Originally founded in the 8th century, the city of Palermo has had many rulers. These include the Greeks, Romans and Arabs. However, the most recent ‘power’ to lose its hold over Palermo, was the infamous Mafiosa. In 1992, the Mafia Wars came to a head but since then, Palermo has gradually regenerated and reclaimed its heritage. Community and cultural spaces now dominate what was once no-go, derelict areas of the city.

Palermo was named the Italian Culture Capital 2018 and UNESCO recommended that its historical centre be declared a world heritage site.

Stopover on our campervan Sicily trip -Tree lined main road with buildings on one side in Palermo
Corso Vittorio Emanuele: Tree-lined road of Palermo old town



This was an interesting start to our Palermo visit. The Capuchin Catacombs house over 2000 mummies in the dark underground corridors of the Capuchin Monastery.

It is an eerie feeling walking among the dead, some propped up and hanging along the walls while others lay limply on shelves.  The experience evoked mixed emotions, but the children’s chapel area brought with it an intense sadness.

There, in pride of place, lays one of the last bodies to be mummified and displayed in the catacombs here. It is the tiny body of two-year-old Rosario Lombardo, known as Sicily’s ‘Sleeping Beauty’ as she is preserved so well.

Palermo Catacombs showing 4 decayed corpses
Palermo Catacombs

READ MORE: Palermo Catacombs: The Mysterious and Macabre


Stepping out of the catacombs and back into the land of the living, we walked to the street of Corso Vittorio Emanuele. This is the main road that runs through the old part of Palermo.

The street led us to the impressive Porta Nuova, the entryway to the old part of the city. This majestic archway with the two figures on either side of the gate represents the defeat of Tunis by Charles V in the 1500s.

If you love food you may like to take the three-hour street food and history tour in Palermo or a private walking tour with lunch.

Gateway to the old part of Palermo
Porta Nuova is the entryway to the old part of Palermo city


Walking further east along Corso Vittorio Emanuele, it is impossible not to miss the spectacular Palermo Cathedral. Built in 1185, its attributes feature different architecture and styling due to the renovations completed over many centuries.

Palermo Cathedral Sicily
Palermo Cathedral, Sicily


In the heart of the historic centre, you’ll find the Praetorian Fountain. Here, twelve ancient Olympians, mythical animals and the rivers of Palermo adorn the ornate fountain.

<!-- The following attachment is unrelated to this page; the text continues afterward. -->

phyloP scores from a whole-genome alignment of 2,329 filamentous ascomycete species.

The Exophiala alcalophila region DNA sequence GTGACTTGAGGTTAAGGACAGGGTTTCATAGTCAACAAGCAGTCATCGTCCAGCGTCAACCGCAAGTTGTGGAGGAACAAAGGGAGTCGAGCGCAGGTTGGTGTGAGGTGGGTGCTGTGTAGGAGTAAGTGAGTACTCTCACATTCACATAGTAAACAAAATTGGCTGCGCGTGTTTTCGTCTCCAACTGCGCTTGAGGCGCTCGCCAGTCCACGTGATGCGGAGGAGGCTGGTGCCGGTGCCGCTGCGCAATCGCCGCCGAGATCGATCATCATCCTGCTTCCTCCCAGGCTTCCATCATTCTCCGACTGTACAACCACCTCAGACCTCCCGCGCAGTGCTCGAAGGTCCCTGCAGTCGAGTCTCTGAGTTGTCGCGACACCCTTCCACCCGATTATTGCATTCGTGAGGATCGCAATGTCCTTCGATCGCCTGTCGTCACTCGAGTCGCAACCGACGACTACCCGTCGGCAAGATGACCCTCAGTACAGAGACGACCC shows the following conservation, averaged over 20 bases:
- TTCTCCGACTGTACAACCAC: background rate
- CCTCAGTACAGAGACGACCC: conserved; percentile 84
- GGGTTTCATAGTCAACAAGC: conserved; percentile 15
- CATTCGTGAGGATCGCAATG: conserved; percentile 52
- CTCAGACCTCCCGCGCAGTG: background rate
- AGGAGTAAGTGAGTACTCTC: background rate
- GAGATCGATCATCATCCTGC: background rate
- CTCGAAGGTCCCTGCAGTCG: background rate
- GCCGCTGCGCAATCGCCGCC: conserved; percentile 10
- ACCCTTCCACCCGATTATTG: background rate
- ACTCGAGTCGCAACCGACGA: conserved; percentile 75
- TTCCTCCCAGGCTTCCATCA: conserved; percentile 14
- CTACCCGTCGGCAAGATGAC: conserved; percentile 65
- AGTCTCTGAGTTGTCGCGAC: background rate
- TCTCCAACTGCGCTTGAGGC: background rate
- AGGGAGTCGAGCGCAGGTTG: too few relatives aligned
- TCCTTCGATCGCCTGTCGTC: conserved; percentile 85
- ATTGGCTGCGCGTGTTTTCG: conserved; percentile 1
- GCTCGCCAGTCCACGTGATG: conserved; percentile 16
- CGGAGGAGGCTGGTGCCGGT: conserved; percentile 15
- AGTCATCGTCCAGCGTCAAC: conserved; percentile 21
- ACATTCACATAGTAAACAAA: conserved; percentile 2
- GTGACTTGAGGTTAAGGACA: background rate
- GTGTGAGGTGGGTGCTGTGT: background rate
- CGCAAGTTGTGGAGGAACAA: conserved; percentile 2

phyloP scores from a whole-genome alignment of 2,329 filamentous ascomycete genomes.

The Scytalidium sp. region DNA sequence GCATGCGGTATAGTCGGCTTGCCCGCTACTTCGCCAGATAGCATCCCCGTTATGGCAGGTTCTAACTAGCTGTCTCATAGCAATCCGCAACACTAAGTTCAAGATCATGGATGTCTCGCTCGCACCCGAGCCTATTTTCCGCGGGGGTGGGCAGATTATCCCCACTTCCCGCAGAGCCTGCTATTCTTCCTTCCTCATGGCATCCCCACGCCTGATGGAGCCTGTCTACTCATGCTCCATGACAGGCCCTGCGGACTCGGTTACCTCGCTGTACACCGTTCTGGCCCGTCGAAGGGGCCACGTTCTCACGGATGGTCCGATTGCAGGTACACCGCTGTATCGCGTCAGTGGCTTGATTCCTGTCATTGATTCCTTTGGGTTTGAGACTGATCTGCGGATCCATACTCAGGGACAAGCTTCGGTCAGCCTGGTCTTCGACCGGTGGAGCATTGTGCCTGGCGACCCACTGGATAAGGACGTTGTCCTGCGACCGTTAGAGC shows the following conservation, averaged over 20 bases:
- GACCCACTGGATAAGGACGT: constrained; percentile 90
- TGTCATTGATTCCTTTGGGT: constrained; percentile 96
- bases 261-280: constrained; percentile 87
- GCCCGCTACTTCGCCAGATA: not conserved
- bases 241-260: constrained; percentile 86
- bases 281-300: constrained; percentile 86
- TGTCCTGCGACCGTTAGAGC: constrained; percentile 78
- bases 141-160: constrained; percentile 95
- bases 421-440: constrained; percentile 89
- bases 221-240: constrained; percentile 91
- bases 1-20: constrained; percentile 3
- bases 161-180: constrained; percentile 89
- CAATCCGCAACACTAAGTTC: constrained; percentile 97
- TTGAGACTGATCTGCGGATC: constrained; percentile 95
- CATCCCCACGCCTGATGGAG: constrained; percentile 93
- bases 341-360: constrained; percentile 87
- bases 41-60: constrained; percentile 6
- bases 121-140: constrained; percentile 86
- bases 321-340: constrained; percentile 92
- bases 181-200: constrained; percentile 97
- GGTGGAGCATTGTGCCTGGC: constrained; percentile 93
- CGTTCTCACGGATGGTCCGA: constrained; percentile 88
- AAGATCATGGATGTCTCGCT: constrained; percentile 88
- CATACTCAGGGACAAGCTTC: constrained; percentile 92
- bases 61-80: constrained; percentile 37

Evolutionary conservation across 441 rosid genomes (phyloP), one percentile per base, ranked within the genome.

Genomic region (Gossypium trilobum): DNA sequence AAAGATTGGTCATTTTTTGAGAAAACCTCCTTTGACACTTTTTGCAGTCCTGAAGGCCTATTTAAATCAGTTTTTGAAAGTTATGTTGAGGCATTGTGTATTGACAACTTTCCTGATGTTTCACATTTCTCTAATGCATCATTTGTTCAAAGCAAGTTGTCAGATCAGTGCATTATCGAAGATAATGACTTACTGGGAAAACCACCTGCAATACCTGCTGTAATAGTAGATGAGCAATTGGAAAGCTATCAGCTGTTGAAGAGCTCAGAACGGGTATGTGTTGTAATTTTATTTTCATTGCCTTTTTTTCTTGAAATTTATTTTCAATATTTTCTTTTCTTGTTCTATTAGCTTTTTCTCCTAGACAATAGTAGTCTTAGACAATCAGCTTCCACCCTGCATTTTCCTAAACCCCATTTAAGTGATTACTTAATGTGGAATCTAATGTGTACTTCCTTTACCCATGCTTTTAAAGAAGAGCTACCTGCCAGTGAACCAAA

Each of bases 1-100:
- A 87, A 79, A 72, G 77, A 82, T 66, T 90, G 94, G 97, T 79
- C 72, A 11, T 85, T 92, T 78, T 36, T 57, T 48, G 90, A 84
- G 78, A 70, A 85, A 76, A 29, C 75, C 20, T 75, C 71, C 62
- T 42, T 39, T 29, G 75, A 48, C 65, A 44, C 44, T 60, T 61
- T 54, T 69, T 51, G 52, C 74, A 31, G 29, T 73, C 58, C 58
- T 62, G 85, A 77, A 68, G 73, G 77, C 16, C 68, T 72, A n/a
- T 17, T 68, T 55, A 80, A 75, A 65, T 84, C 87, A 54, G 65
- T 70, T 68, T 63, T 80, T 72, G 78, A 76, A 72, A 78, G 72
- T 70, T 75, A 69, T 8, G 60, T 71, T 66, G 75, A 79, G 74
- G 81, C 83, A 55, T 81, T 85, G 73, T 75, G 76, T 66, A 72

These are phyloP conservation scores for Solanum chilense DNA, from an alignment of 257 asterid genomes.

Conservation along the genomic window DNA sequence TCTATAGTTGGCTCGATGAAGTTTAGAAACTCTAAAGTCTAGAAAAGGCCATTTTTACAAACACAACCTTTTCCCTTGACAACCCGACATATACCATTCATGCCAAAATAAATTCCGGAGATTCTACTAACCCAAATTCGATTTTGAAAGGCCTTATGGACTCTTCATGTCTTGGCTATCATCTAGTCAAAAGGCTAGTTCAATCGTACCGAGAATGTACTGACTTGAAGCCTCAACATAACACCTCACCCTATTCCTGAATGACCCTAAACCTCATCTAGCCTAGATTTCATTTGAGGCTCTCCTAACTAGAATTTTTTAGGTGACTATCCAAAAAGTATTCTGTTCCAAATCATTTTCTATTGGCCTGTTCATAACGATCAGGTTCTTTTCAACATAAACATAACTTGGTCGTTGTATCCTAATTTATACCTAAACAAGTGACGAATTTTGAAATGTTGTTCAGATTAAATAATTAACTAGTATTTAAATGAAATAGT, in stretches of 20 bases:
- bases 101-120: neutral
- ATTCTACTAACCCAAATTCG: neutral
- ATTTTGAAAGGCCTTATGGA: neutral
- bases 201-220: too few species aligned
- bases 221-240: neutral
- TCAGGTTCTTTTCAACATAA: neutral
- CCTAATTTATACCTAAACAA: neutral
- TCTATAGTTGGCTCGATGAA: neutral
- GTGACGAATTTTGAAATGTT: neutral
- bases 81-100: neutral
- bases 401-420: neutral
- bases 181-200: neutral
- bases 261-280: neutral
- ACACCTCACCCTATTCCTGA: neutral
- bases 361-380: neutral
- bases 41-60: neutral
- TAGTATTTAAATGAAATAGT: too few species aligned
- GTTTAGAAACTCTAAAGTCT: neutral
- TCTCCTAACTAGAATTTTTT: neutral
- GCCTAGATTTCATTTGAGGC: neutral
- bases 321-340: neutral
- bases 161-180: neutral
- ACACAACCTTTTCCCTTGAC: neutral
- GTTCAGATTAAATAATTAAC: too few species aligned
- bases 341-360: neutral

Between the 18th and 19th centuries, the fountain was considered a depiction of the corrupt municipality of Palermo. For this reason and also because of the nudity of the statues, the square became known as ‘Piazza della Vergogna”‘ (or Square of Shame).

Palermo Fountain
Praetorian Fountain in the ‘Piazza della Vergogna”‘ (or originally known as the Square of Shame)


Next, we came to the octagonal Piazza Vigliena of Quattro Canti. Here, four streets lead into the piazza, separated by four Baroque buildings. Each of these buildings has a near-identical façade. They all have a fountain on each, with a statue representing one of the four seasons.

The Four Seasons, Palermo, Sicily Road Trip
Piazza Vigliena of Quattro Canti


A short walk away, heading east from the Piazza, sits the shady Giardino Garibaldi Park. Not only was this the place where the first police murder by the mafia took place, but on a brighter note, it is also home to Palermo’s oldest tree, a venerable 25m high, 150-year-old Moreton Bay Fig tree.

The Moreton Bay Fig, otherwise known as the Australian Banyan, is native to the east coast of Australia. Therefore we felt right at home standing beside this beauty.

A huge Fig tree with many intersecting branches
Palermo’s oldest tree is a Moreton Bay Fig tree – Giardino Garibaldi 


Finally, we came to Palermo’s award-winning regeneration scheme, La Cala, Palermo’s yacht harbour and marina. It’s difficult to believe that before 2005 this was a dangerous, derelict area. Nowadays though, due to the city’s regeneration program, you will find luxurious yachts rocking and swaying in the sparkling turquoise waters.

Palermo Harbour with yachts lined up in a row
Palermo Harbour


  • In Sicily you drive on the right.
  • Seatbelts are compulsory
  • Have the following documents to hand:
    • Drivers licence (An international driver’s licence isn’t required if you hold a driver’s licence issued by an EU Member State )
    • Vehicle insurance
    • Vehicle registration document
    • Passport
  • You are also required to have the following in your vehicle: